"A cold coward," is how the Daily Mirror sums up Harold Shipman, who took his life in Wakefield Prison on Tuesday.
"He should not have been allowed to commit suicide," the newspaper says.
"Once again a horrific serial killed has robbed society of its role in determining his fate."
The Sun believes we should be glad that he has saved us the cost of keeping him locked up for many years.
The paper seems unable to conceal its glee.
It runs the front page headline "Ship Ship hooray" and names another prisoner it would like to see follow Shipman's example.
But in the Guardian, the former Chief Inspector of Prisons, Sir David Ramsbotham, writes of the hopelessness felt by those sentenced for the rest of their natural lives.
He suggests indefinite sentences would be better because - while the prisoner might still never be released - he would always have the hope that it might happen.
The Independent wants the inquiry into Shipman's suicide to look more widely at the state of Britain's prisons and the welfare of those inside them.
Michael Howard's advertisement in Wednesday's Guardian Society section - appealing for help from public sector workers in identifying waste - might be seen by some as a bold move to storm the enemy ramparts.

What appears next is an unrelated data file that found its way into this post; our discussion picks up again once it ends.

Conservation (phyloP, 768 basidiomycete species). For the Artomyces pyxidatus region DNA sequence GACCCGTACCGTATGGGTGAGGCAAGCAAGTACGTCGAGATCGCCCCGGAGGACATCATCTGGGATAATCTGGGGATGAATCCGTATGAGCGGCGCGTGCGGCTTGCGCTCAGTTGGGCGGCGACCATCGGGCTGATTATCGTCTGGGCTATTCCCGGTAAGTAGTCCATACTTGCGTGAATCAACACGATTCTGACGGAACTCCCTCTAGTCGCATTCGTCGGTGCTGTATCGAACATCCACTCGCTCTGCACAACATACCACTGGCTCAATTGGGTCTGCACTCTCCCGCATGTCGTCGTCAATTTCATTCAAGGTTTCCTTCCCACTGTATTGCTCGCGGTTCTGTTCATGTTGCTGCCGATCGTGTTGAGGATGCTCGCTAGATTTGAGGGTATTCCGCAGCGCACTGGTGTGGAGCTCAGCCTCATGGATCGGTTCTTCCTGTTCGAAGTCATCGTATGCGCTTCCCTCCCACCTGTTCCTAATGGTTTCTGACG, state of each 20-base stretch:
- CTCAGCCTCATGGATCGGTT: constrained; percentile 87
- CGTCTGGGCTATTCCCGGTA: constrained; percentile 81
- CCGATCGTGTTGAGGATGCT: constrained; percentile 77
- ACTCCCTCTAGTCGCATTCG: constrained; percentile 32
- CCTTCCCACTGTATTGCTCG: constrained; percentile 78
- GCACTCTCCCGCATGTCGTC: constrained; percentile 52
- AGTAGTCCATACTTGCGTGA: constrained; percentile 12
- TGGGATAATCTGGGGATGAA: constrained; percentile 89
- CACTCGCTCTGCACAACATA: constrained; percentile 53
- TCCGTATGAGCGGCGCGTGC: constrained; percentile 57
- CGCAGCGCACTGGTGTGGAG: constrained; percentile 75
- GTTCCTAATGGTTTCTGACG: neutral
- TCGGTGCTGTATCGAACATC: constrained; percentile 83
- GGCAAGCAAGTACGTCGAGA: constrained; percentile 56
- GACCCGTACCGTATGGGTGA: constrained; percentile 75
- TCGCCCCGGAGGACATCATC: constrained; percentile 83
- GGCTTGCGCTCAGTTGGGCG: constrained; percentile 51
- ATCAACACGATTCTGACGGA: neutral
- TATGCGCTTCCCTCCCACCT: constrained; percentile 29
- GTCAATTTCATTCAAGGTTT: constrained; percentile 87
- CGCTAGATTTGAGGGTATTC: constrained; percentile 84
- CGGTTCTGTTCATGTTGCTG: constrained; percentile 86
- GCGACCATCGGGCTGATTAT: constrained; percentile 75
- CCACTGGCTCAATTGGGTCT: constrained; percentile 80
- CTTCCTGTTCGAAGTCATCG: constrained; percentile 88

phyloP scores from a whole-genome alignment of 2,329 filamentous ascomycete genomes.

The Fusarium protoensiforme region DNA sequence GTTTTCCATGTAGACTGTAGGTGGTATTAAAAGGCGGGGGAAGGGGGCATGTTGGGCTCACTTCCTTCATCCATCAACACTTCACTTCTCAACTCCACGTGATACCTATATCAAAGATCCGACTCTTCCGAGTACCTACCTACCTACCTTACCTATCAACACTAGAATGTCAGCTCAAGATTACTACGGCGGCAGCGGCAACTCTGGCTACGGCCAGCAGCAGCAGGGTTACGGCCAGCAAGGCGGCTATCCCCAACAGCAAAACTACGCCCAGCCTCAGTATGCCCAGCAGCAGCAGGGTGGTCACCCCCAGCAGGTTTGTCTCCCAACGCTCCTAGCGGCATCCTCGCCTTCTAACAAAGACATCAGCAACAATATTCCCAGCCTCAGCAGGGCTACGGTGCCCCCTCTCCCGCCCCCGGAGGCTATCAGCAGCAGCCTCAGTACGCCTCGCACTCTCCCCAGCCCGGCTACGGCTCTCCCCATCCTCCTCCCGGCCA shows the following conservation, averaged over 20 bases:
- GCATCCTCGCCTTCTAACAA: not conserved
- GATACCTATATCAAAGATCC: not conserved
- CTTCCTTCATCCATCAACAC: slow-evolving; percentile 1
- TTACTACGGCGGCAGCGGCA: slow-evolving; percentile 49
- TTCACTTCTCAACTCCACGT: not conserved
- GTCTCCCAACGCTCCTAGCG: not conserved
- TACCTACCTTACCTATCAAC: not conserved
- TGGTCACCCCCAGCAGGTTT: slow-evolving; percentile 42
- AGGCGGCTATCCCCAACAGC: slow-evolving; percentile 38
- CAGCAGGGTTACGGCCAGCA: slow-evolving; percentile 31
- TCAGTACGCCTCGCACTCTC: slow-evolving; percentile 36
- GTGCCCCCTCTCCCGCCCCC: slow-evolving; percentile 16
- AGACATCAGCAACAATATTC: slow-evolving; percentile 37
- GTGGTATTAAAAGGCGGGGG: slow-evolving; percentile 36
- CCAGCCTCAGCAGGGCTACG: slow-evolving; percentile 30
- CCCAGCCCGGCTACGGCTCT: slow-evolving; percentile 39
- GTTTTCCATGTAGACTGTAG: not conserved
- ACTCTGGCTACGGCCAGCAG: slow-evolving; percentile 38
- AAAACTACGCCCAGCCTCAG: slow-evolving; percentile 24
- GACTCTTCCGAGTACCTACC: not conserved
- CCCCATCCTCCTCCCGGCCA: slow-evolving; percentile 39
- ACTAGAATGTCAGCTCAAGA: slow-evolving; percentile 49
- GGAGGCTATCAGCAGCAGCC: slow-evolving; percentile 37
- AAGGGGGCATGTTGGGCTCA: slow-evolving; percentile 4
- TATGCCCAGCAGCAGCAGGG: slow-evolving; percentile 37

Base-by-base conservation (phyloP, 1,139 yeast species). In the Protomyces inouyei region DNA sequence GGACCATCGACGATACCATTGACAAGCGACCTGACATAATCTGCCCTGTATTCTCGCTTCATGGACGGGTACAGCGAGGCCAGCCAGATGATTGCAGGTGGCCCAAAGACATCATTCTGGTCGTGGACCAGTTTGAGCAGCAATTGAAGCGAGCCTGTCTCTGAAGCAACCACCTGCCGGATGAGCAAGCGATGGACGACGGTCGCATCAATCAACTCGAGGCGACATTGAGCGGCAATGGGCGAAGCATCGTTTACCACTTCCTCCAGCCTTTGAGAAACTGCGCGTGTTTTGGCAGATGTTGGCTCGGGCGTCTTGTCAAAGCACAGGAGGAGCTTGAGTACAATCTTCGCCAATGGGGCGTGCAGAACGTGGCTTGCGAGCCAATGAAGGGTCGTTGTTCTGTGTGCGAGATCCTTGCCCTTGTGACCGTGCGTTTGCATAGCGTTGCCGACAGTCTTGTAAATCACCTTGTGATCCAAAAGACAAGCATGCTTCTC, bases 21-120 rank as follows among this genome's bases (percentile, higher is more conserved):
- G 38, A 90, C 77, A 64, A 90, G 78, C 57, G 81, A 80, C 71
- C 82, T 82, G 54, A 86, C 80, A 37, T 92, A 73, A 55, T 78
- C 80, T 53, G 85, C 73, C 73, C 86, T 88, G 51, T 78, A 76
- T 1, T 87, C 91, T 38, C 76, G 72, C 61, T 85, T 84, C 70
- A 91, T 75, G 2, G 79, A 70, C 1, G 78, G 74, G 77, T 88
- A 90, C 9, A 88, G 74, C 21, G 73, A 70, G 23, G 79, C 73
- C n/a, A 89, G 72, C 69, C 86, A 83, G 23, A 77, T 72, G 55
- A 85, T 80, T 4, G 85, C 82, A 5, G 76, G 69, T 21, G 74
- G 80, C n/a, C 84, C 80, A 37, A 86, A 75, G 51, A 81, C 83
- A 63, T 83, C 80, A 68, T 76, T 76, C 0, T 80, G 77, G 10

"But that's not the way we see it here," a spokesman for Mr Howard tells the Guardian.
"We're keen to get away from the idea of a Guardian-reading liberal elite."
The spokesman is keen to assure public sector workers that they and their views are valued.
In a front page report on the development, the Guardian notes wryly: "Howard finds there is such a thing as Society".
Kilroy was here
The Daily Express continues what it calls its "crusade to get Kilroy back on the box" - as well as its onslaught against the BBC.
In an editorial, it accuses the corporation of having warped values and attempting to be politically correct.
It goes on to devote two pages to telling readers how the BBC is allegedly wasting their money - especially with its digital television channels.
That is a theme that crops up in several papers.
The Daily Mail says the channels have failed to take off as hoped, while a Sun editorial speaks of millions being wasted on channels nobody watches.
The Daily Telegraph seems frustrated by trailers which appear on BBC1 and BBC2 which wet viewers' appetites for programmes that can be seen only on digital channels.
It argues that until analogue TV is switched off in 2010, the BBC should run its best programmes on normal channels first, so that everyone who pays for them can enjoy them.
The love of a woman is the single most important factor in turning men away from crime, according to research reported in the Times.
A study of juvenile offenders born in the 1920s has apparently found those who married were far more likely to "go straight" in later life than those who remained single.
The Telegraph is among papers to tell how animal-loving children at a primary school in Norfolk were left in tears over the fate of pheasants that often come into their playground.
The school is next to the Sandringham estate and as 250 children went out to play, says the Sun, Prince Phillip and his pals let rip with their guns, sending dead pheasants raining down from the sky.
A spokesman for Sandringham has apologised and promised that no more shoots will take place during playtimes.